The public be–who?

Two recent stories raise the question, Who determines the public good–or, even more broadly, Who is the public?  The first tale, from the June 28 New York Times, described the purging of a charter school’s Board of Directors by its major donors, so they could replace parent, teacher and community representatives with a more monied group and alter the school’s educational approach.  (Charter schools, though public, are governed by Boards of Directors like any other nonprofit.)

The second story concerned a preexisting nonprofit whose Board (in return for substantial government money) accepted a revision to its bylaws granting a permanent majority to government representatives.  Because it’s not technically a public agency, though, it’s free of the strictures of the Open Meetings Act, the Freedom of Information Act and the countless other ways we Americans have devised to keep an eye on the foxes who guard our political henhouse.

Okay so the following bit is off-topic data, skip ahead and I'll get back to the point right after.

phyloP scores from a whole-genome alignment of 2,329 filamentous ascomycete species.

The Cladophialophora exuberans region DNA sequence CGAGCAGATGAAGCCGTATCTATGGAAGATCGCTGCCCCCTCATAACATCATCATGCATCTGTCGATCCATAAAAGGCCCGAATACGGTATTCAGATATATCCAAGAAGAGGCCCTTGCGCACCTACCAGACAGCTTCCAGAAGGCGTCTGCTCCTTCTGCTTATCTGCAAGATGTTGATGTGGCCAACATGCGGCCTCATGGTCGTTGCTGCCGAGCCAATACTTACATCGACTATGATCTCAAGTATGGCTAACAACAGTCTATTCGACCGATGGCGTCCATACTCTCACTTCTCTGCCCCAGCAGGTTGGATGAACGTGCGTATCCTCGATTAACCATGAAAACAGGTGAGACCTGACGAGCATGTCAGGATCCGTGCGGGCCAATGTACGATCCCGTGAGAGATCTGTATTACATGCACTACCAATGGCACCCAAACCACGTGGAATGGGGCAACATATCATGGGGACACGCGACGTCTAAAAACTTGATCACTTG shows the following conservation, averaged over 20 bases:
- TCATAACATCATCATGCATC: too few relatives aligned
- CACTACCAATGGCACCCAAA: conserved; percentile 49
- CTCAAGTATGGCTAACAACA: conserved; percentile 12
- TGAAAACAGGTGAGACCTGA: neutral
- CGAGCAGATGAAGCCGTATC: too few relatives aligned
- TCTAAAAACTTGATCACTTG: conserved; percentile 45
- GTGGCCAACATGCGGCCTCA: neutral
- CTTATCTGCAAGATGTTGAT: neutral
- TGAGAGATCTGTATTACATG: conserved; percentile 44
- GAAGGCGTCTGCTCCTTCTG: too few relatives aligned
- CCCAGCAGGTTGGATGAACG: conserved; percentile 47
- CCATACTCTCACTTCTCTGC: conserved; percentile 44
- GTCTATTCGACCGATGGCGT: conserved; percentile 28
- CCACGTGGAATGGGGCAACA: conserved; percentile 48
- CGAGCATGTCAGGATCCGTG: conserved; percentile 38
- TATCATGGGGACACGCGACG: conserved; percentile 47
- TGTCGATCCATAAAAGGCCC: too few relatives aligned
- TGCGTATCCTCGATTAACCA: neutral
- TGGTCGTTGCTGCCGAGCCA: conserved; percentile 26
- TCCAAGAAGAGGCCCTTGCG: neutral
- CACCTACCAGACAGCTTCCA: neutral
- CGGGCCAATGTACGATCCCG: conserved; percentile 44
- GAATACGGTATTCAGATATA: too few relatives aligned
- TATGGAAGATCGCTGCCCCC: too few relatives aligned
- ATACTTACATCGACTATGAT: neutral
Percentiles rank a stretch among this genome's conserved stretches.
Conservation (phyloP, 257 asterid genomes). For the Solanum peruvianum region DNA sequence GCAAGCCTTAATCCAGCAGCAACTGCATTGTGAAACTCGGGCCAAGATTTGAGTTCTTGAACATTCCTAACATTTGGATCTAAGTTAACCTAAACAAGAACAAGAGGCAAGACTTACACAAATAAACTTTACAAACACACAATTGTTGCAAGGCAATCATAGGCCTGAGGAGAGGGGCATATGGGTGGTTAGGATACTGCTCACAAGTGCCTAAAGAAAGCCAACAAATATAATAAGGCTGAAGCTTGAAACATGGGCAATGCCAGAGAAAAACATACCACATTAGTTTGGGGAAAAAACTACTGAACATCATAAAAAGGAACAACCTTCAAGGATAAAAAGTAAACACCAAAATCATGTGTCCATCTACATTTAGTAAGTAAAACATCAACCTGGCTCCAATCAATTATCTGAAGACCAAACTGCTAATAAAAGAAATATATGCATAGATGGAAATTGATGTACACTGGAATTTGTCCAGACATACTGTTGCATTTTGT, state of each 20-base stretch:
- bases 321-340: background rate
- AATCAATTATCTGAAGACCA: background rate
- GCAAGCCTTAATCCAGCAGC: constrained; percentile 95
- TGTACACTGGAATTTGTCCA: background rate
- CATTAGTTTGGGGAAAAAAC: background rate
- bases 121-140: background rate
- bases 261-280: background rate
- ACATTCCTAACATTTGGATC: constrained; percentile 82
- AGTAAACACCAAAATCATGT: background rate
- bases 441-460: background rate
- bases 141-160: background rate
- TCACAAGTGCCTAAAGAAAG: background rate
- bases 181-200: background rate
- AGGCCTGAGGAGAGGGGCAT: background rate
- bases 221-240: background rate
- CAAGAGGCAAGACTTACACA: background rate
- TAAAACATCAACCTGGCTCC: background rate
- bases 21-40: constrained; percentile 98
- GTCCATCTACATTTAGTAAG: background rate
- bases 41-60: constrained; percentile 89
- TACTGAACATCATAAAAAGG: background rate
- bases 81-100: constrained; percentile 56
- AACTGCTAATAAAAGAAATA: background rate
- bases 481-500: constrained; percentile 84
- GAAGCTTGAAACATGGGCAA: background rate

If these two examples are a sign of the long-heralded convergence among the sectors–nonprofits becoming profitmakers, private nonprofits forming partnerships with the public sector–they demonstrate that convergence is not, in fact, a consummation devoutly to be wished.